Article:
The Perishable Agricultural Commodities Act (PACA, or the Act) gives the U.S. Department of Agriculture special jurisdiction over produce vendors who buy and sell wholesale quantities of fruits and vegetables in foreign or interstate commerce.

Industry veterans are well-aware of the value the PACA brings to the produce industry.

The scope of the PACA, however, is limited. The Act does not give the USDA jurisdiction over transportation firms or provide any mechanism for resolving disputes between produce vendors and transportation firms.

This notwithstanding, PACA regulations, precedent, and guidelines are often referenced in transportation disputes involving fresh produce. Sometimes these references are misplaced, but other times they are relevant or even pivotal. Consequently, it’s helpful for vendors, truck brokers, and carriers alike to have a solid understanding of core PACA principles when working through carrier claims.

In this three-part article we examine some key areas where PACA’s vendor-to-vendor rules and guidelines tend to be asserted in the context of carrier claims.

PART 1. – Good Arrival vs. Good Order

As a starting point, it’s important to understand that the warranty of suitable shipping condition is a warranty made by produce sellers, not carriers.

Sellers are responsible, under PACA regulations, for loading product that will arrive at contract destination without “abnormal deterioration” (see 7 CFR 46.43(j)) as defined by the PACA Good Arrival Guidelines, provided transportation conditions are normal. Carriers, on the other hand, are responsible for providing normal transportation conditions (e.g., maintaining proper air temperatures in the trailer).

Although this distinction may seem clear enough, claimants will sometimes rely on a clause in the bill of lading stating that the produce “was received [by the carrier at shipping point] in apparent good order” as support for the idea that the driver’s signature somehow certifies that the product was loaded in suitable shipping condition, and that therefore the carrier must be responsible for any failure of the product to make good arrival at destination.

But, of course, the driver is not responsible for determining whether the product is loaded in suitable shipping condition.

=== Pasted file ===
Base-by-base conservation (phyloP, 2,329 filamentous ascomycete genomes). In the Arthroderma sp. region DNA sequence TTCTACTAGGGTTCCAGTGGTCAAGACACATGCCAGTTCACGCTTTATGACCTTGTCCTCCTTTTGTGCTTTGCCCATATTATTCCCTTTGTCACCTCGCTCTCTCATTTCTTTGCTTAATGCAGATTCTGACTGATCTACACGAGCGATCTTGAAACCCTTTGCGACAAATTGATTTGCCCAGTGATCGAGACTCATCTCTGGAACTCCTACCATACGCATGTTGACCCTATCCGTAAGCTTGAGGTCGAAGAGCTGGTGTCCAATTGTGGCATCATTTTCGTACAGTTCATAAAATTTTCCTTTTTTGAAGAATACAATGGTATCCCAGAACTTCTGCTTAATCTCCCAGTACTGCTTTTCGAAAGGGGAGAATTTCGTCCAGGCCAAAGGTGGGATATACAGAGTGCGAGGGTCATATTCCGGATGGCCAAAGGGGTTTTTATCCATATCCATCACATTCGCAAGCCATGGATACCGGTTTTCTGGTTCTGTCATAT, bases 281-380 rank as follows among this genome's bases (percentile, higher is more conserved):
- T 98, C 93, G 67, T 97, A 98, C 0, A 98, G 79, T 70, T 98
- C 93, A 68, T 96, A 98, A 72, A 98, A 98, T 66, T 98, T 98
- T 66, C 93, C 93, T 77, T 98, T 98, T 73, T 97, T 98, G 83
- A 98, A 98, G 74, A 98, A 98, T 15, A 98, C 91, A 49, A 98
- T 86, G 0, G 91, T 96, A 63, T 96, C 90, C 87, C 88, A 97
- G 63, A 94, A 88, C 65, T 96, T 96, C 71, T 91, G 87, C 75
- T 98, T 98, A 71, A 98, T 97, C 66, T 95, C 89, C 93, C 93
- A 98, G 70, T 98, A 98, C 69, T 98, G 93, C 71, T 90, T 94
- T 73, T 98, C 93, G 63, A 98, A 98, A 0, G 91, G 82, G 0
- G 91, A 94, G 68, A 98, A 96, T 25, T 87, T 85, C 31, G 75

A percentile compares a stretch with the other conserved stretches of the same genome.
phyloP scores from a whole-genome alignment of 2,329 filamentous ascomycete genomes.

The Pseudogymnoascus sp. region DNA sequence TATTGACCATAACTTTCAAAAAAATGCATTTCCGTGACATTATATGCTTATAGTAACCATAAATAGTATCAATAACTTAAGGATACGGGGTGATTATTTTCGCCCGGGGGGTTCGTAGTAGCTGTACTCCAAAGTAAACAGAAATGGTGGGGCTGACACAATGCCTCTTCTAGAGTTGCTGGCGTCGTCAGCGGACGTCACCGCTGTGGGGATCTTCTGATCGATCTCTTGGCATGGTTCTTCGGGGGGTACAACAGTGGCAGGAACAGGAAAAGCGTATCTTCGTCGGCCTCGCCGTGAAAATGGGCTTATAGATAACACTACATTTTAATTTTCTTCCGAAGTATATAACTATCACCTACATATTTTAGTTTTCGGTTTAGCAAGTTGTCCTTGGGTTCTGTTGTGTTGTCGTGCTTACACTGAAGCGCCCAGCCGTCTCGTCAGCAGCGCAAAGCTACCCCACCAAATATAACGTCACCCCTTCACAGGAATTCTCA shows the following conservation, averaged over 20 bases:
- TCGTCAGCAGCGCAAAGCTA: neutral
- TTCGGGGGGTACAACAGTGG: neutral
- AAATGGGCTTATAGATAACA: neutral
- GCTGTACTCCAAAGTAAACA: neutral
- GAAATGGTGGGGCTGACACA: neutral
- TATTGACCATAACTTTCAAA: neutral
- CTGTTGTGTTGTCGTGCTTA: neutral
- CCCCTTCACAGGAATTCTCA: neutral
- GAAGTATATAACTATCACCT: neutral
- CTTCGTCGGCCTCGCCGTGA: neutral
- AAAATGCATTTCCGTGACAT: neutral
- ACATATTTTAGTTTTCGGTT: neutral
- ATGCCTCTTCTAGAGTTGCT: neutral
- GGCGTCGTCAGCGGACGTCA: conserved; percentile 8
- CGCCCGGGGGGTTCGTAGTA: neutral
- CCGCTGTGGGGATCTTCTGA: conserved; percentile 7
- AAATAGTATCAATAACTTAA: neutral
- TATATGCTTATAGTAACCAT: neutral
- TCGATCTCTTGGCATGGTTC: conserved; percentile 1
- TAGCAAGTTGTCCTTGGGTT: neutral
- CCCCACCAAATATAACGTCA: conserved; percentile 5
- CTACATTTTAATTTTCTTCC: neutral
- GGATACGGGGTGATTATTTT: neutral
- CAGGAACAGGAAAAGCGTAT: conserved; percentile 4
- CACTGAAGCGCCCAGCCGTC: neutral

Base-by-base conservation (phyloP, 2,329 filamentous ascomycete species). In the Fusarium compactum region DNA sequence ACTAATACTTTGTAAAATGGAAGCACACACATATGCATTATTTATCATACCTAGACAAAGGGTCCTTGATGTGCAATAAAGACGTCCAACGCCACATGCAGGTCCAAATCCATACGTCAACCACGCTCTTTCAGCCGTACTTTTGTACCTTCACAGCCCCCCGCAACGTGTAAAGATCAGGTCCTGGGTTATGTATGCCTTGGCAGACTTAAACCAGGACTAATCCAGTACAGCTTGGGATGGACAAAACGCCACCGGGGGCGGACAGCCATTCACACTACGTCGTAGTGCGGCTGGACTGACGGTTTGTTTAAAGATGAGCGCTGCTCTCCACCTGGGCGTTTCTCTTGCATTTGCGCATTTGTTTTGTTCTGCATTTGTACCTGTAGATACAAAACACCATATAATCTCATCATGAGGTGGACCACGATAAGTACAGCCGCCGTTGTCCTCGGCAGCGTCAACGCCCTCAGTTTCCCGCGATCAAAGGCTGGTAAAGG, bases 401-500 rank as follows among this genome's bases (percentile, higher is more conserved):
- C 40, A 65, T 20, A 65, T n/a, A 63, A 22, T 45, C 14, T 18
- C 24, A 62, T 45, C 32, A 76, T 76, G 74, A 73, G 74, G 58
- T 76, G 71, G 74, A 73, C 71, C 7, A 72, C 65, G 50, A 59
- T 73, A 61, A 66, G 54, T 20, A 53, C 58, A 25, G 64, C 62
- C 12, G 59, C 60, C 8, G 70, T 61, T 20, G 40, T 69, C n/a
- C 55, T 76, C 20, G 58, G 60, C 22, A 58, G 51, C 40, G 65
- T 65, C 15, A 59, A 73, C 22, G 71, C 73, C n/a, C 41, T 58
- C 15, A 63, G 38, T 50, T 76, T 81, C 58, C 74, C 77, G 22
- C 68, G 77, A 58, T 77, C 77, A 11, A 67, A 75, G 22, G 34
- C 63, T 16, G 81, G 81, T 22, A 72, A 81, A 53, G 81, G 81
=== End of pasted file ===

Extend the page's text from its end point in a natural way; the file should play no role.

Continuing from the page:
In fact, per PACA precedent, not even a USDA inspection certificate taken at shipping point is sufficient to prove produce was loaded in suitable shipping condition when a timely USDA inspection at destination shows abnormal deterioration. It’s important to recognize that the warranty of suitable shipping condition promises the produce will hold up in transit, which is simply not something that can be determined at shipping point—not even by trained USDA inspectors.

It follows then, that a driver’s signature on the bill of lading does not shift responsibility for the warranty of suitable shipping condition onto the carrier.

The driver’s signature, without any exceptions noted, merely creates the presumption that there were no readily apparent problems with the product (e.g., crushed boxes) at shipping point and that the listed quantity of product was in fact placed in the trailer, properly loaded and braced.

If excess condition problems are alleged at destination, any carrier responsibility must be based on improper temperature maintenance, or failure to use reasonable dispatch, or some other failure by the carrier to use due care to protect the perishable product in its possession. Attempts to hold carriers responsible for breach of the warranty of suitable shipping condition are misguided.

Look for Parts 2. and 3. in the weeks ahead.

Doug Nelson is Vice President of Trading Assistance for Blue Book Services Inc.